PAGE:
The majority of CNS complications of mycoplasmal infection result from Mycoplasma pneumoniae. Neurologic complications of M. pneumoniae can begin days to weeks after the onset of respiratory symptoms. They vary in type and severity.82 Seizures can complicate mycoplasmal meningitis and meningoencephalitis.
M. pneumoniae CNS infection should be considered in the differential diagnosis of seizure and encephalopathy of unclear etiology. Caceres and colleagues83 reported a case of a 10-year-old patient presenting with seizures of focal onset and rapid secondary generalization, which did not respond to high doses of multiple anticonvulsants and ultimately required a phenobarbital drip. Continuous EEG monitoring demonstrated persistent epileptiform discharges. CSF analysis and brain biopsy studies were unrevealing, but mycoplasma pneumonia titers showed elevated immunoglobulin G (IgG) and immunoglobulin M. High-dose methylprednisolone resulted in marked EEG improvement and rapid clinical recovery.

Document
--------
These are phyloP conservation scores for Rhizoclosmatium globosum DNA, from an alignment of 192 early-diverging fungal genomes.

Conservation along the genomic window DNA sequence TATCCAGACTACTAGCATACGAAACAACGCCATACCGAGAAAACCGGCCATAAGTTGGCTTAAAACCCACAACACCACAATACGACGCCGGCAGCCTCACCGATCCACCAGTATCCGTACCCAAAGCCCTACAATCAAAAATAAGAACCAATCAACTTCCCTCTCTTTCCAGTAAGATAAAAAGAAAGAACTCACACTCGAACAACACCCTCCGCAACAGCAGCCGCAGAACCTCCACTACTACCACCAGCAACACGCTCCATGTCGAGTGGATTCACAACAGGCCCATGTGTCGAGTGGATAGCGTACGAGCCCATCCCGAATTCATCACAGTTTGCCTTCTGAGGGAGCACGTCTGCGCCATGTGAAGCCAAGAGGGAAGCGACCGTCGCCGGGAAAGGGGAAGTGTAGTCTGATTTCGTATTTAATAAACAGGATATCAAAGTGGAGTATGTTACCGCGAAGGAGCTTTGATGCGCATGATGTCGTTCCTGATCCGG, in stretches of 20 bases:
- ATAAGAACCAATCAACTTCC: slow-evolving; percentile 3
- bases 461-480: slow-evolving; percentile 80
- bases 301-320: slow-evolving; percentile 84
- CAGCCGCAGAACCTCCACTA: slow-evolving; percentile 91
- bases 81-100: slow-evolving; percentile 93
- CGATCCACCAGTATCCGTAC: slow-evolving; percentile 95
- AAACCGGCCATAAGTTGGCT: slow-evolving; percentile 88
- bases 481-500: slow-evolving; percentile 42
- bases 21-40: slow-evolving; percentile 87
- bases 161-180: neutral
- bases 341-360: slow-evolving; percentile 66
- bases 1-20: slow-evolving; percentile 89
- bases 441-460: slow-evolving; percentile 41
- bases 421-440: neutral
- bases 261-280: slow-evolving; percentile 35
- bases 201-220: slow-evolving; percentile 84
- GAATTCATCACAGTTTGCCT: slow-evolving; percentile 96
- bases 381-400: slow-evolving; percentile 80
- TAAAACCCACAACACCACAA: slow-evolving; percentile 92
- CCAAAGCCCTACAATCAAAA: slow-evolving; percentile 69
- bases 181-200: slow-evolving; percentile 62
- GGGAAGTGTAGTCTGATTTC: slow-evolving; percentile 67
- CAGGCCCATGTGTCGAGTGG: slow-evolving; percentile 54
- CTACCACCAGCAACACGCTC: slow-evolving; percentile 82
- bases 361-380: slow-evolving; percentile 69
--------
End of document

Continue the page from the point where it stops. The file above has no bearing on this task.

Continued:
The results of CSF analysis in mycoplasmal meningitis reveal:
Antimicrobial treatment for CNS mycoplasmal infection is not well developed beyond the standard treatment used for non-CNS mycoplasmal infection:82
Anticonvulsant management is routine.
Reviewed and revised March 2004 by Steven C. Schachter, MD, epilepsy.com Editorial Board.
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